Chamber Music is nowadays mostly relegated to the margins of James Joyce's canon in a way not dissimilar to the early poetry of W. B. Yeats in Poems (1895) and The Wind among the Reeds (1899). One of the reasons, surely, is because both Yeats and Joyce partially disowned their early work. Yeats gutted his earliest volumes of poetry when he assembled Poems, stating that the ones he retained were the only verse from his youth he wished to preserve (Poems v). Joyce, when he was seeing Chamber Music through the press three or four years after the collection's inception, and after it had been turned down by at least three publishers, at once renounced and embraced the book. As he wrote to his brother Stanislaus in October 1906, he felt it was too much the work of his younger self:
The reason that I dislike Chamber Music as a title is that it is too complacent. I should prefer a title which to a certain extent repudiated the book, without altogether disparaging it. […] I went through the entire book of verses mentally on receipt of Symons’ letter and they nearly all seemed to me poor and trivial: some phrases and lines pleased me and no more.(Letters II 182)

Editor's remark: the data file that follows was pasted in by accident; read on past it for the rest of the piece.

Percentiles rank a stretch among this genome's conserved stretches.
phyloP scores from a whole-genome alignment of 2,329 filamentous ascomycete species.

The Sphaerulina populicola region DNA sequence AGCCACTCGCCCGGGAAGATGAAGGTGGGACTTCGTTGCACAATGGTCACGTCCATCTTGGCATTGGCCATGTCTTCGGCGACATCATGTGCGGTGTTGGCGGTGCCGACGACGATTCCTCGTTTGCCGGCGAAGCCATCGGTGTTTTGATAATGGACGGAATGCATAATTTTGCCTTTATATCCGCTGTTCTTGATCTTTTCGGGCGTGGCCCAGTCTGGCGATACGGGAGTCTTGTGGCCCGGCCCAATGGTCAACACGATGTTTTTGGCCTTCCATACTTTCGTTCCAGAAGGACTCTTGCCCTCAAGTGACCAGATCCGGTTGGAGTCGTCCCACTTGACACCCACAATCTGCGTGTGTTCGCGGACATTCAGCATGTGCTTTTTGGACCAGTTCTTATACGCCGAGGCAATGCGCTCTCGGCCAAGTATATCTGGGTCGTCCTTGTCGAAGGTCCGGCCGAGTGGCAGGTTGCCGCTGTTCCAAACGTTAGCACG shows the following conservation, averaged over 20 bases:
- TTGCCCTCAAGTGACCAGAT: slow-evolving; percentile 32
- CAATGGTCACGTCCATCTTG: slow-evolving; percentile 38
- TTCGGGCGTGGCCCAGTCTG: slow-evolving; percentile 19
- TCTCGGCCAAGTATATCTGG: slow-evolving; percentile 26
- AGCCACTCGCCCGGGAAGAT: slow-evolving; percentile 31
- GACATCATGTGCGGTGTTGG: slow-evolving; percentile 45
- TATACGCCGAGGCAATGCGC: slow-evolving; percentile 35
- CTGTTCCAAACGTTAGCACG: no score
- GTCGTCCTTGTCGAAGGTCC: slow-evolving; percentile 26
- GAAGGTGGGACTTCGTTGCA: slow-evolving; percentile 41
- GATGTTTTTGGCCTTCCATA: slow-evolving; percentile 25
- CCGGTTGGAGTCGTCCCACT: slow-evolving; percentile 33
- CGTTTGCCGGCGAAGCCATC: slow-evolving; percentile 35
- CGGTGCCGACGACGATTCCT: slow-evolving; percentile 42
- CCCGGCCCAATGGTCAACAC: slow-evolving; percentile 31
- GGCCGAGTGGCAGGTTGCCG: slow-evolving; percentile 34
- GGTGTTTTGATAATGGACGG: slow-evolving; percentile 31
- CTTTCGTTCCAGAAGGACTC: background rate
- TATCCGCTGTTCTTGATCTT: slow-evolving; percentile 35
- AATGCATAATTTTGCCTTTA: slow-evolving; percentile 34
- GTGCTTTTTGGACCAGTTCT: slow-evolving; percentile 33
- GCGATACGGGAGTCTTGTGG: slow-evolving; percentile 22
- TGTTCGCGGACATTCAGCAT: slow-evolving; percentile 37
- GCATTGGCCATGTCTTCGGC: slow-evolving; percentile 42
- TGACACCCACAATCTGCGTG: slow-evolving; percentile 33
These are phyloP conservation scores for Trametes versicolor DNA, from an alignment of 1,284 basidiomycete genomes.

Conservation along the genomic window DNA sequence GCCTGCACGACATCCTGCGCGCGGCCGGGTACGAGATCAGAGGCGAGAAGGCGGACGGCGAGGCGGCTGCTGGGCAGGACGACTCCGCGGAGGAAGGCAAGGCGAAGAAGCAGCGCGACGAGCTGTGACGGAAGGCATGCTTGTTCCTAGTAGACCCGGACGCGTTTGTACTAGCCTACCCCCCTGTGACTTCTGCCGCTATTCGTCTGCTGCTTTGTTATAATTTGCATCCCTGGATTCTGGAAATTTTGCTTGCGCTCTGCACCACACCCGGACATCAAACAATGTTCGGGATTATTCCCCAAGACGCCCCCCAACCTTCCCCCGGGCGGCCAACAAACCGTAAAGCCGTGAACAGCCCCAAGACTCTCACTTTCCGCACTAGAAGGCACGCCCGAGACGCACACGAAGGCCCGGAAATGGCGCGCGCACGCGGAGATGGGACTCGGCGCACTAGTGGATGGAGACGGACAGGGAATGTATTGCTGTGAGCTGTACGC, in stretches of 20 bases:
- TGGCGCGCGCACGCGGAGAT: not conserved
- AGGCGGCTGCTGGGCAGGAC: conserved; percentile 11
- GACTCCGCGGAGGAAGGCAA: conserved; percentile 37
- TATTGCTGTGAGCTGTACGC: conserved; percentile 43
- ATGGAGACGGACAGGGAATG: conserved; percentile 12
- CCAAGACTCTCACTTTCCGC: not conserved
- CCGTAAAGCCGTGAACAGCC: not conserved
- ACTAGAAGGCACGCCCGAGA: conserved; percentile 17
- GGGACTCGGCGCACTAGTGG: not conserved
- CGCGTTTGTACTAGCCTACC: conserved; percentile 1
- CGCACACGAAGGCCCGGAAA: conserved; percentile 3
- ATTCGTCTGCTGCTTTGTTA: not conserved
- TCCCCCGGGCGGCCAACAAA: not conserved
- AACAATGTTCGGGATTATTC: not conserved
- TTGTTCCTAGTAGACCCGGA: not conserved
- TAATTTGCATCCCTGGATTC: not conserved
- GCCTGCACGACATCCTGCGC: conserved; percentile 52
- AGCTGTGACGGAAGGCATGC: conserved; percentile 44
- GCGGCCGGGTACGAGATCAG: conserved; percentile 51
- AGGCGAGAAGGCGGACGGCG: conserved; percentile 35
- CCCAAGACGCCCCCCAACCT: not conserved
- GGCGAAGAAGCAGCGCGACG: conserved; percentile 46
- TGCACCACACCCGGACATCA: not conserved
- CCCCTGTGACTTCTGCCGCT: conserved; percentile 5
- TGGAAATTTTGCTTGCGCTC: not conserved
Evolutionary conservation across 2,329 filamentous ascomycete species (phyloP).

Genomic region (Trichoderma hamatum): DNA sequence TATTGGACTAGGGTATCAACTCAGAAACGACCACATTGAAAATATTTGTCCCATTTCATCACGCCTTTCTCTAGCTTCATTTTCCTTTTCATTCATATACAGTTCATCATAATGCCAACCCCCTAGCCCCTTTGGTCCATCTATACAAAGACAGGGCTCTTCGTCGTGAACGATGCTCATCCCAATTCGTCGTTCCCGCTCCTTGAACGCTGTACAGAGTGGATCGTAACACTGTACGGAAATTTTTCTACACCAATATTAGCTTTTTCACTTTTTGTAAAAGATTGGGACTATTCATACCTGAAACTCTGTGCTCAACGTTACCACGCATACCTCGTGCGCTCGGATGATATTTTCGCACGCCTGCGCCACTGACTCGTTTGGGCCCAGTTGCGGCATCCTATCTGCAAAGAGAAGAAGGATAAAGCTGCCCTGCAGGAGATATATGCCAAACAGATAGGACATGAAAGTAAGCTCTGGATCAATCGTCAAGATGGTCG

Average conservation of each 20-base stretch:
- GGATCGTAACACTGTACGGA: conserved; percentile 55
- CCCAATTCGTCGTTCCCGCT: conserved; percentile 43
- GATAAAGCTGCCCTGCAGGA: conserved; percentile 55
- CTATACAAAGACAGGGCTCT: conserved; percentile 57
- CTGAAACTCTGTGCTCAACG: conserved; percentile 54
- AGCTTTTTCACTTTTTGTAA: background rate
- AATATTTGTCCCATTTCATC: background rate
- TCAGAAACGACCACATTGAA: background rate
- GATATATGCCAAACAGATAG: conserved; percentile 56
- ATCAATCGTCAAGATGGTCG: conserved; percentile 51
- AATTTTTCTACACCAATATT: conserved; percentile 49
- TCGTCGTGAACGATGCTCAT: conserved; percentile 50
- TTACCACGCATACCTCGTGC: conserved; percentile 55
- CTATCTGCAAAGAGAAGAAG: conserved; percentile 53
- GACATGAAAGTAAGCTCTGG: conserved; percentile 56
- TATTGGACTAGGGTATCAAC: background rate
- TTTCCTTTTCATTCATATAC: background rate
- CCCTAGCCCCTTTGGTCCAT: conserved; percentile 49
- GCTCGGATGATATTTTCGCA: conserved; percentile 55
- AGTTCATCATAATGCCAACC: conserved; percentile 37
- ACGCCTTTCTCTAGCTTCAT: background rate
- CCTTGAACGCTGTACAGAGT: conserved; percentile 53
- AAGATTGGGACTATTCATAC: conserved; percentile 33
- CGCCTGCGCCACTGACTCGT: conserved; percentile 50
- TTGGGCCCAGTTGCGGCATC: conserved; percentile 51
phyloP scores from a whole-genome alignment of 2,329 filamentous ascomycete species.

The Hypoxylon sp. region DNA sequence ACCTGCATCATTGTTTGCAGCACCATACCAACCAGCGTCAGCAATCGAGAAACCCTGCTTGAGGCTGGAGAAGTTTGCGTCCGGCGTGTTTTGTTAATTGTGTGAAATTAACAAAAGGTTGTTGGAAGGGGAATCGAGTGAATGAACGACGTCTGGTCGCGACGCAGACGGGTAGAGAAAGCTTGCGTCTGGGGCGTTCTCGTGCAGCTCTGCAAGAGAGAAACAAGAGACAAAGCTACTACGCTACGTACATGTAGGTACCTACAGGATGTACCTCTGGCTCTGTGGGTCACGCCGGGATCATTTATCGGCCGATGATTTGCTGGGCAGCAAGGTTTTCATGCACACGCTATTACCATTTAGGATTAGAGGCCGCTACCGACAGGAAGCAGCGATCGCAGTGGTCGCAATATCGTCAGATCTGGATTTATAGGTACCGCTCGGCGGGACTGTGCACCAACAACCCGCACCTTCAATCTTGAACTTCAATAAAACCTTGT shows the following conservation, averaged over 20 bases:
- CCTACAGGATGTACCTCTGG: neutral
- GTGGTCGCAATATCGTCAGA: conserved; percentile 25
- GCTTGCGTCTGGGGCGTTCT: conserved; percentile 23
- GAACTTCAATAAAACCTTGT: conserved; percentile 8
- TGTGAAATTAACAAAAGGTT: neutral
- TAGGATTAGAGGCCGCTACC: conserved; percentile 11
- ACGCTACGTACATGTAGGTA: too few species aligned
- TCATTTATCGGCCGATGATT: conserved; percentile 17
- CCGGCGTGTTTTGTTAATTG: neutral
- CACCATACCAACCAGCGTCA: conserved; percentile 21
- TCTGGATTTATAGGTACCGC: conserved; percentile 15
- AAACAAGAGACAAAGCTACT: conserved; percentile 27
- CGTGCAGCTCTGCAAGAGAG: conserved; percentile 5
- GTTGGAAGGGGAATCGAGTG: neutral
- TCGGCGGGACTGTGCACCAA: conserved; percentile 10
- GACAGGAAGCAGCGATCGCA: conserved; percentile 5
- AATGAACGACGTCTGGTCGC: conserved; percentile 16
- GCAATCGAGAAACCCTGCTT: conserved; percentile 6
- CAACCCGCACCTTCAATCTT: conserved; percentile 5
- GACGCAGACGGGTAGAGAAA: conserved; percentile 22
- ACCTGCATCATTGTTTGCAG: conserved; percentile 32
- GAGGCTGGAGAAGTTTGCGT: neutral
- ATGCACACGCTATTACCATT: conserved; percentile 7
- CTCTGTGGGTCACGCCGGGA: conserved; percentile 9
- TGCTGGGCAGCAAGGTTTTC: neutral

Somewhat later, in February 1907, he wrote again to Stanislaus: “I don't like the book but wish it were published and be damned to it. However, it is a young man's book. I felt like that. It is not a book of love-verses at all, I perceive. But some of them are pretty enough to be put to music” (Letters II 219). The renunciation seems extraordinary. By now he had got used to the idea of being a prose writer rather than a poet, but the desire to see his writing in print was greater than his aversion to the immature work. At the time, he was of course also enacting a repudiation of his own self in the creation of his mock-heroic double in Stephen Hero, the writing of which at this stage was more than half finished.
Yet a crucial difference in the reception of Yeats's and Joyce's early work is that Yeats's early poems have retained a popular readership.